The Future of Online Dating Is Unsexy and Brutally Effective

When I give the dating app LoveFlutter my Twitter handle, it rewards me with a 28-axis breakdown of my personality: I’m an analytic Type A who’s unsettlingly sex-focused and neurotic (99th percentile). On the sidebar where my “Personality Snapshot” is broken down in further detail, a section called “Chat-Up Advice” advises, “Do your best to avoid being negative. Get to the point quickly and don’t waste their time. They may get impatient if you’re moving too slowly.” I’m a catch.

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Short Film: Fox and the Whale

We strive towards specificity in film storytelling because it is the antidote to the generic. It has been codified as a rule within the script-coaching industry, and it is generally solid advice. But shorts are allowed to break rules whenever they like, especially when they are self-financed passion projects like Robin Joseph’s Fox and the Whale. Joseph isn’t concerned with finding meaning through dramatization, there is no richly developed protagonist with a compelling backstory. You’re not meant to connect to his film via a recognition of the plotting of the story, but through it’s spirit. It is not a film about a fox in search for a whale in any real sense, though that is what takes place on screen, but is no less than an allegory about the meaning of searching.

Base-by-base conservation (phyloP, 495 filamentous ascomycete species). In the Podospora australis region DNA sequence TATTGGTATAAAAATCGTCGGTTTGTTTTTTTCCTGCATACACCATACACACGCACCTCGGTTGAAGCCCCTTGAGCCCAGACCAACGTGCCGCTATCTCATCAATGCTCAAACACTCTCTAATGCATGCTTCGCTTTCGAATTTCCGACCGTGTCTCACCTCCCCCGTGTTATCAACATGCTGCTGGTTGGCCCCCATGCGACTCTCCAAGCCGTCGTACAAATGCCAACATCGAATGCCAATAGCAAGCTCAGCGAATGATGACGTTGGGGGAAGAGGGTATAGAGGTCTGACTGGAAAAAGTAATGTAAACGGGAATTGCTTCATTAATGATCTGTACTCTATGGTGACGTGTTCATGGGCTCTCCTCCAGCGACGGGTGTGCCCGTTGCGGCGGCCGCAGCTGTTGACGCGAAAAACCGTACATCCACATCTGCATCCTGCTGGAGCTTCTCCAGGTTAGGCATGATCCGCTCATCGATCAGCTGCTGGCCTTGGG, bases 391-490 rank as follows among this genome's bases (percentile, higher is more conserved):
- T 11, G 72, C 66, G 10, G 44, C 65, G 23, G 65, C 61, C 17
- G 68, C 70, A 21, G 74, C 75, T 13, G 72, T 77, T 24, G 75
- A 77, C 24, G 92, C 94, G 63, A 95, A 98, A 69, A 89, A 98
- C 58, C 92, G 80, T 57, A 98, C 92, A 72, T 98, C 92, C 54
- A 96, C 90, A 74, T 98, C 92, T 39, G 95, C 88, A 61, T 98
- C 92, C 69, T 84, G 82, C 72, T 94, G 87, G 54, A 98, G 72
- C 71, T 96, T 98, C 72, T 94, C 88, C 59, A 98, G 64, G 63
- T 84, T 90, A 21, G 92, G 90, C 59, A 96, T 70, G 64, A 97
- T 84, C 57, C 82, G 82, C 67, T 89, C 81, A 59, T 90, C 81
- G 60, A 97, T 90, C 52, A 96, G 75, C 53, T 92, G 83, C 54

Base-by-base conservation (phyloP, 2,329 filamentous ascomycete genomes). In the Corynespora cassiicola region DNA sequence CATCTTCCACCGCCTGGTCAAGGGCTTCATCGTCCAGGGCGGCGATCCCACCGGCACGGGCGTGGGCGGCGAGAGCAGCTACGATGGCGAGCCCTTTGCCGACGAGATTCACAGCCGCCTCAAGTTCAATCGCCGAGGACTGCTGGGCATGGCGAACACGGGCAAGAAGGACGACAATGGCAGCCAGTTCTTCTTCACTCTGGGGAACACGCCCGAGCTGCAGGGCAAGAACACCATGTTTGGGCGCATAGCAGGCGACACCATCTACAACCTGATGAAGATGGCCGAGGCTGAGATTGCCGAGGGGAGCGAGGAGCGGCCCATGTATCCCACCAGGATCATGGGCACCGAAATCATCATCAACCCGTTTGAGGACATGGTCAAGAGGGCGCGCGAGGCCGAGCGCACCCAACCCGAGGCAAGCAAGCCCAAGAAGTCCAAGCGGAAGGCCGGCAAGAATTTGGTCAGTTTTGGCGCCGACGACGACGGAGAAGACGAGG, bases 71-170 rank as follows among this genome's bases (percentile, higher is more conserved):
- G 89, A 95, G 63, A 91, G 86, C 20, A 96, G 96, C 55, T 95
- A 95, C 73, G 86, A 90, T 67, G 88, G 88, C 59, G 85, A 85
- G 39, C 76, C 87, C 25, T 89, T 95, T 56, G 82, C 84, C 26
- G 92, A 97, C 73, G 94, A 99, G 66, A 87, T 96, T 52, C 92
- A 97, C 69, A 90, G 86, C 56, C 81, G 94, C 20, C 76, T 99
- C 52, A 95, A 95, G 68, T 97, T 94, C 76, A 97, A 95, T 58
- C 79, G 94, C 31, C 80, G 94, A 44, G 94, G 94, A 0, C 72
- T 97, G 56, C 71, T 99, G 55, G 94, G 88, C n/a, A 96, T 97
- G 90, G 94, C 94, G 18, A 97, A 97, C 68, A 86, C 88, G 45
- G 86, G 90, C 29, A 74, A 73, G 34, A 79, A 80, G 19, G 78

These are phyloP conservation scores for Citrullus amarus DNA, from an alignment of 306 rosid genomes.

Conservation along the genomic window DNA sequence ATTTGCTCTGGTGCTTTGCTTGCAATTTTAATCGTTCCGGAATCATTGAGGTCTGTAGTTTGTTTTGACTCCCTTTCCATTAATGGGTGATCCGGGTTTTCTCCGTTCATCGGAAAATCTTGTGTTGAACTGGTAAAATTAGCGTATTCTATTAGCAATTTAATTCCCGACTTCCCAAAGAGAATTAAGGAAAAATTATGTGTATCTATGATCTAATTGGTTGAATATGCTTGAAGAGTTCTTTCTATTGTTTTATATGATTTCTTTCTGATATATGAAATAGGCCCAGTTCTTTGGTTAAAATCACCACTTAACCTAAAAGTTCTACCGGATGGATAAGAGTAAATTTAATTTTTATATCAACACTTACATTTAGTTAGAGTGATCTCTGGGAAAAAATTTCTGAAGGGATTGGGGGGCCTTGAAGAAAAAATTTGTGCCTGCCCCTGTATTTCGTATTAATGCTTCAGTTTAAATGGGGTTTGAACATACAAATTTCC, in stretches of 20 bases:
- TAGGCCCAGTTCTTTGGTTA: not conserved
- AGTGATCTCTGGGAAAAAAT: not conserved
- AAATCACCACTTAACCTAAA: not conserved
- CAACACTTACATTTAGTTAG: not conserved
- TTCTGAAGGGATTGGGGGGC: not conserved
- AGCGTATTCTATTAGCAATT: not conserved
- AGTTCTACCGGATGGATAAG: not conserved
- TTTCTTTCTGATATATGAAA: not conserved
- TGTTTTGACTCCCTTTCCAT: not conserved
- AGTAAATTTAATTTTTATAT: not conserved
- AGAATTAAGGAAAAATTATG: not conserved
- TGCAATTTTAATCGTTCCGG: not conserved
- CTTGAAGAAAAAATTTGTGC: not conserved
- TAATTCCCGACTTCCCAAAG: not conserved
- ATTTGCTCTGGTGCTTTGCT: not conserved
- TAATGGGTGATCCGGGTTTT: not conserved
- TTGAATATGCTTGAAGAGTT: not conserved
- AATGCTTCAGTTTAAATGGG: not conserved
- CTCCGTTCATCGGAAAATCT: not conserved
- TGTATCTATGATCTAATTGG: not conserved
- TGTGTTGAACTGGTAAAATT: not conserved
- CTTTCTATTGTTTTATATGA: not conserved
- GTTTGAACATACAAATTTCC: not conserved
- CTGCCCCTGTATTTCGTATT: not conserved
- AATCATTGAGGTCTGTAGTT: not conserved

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FAA proposes ban on large electronics in checked baggage

While most of us probably keep our laptops and other large electronics in our carry-on bags, the Federal Aviation Administration (FAA) still wants to avoid the risk associated with exploding lithium-ion batteries in the cargo hold of passenger aircraft. According to an official FAA document uploaded by PetaPixel‘s Michael Zhang, the agency is proposing a ban on large personal electronics (anything bigger than a cell phone) in checked baggage.

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Why This Woman Might Disrupt the Condom (and the Pill)

When your job involves trying to bring to market what could be the biggest breakthrough in birth control since the pill, you keep your mornings predictable. Every weekday, Saundra Pelletier gets up at 4:30 a.m., trying not to wake her 10-year-old son while she slips into her workout gear, which includes a sweatshirt with the word bullshit printed on the left shoulder. By 5, the 48-year-old single mom–who lives about a half hour from the San Diego offices of her company, Evofem Bio­sciences–is on the phone, often with her investors in London. At 5:30, still on the phone, Pelletier exits her garage with a quick nod to the nanny, who is on her way in. Half an hour later, she’s at either CrossFit or Fitwall, where she can work all the major muscle groups in 40 minutes. As the cool-down session begins, Pelletier bolts, already en route to her next stop and a triple soy latte from Starbucks. Since there are no locker rooms at either gym, she swings back home–the phone automatically clicking over to a waterproof speaker in her bathroom–to clean up. Back in her car, she dictates emails to her assistant, until arriving at the office by 8:30. “We get quite a lot done, actually,” she says.

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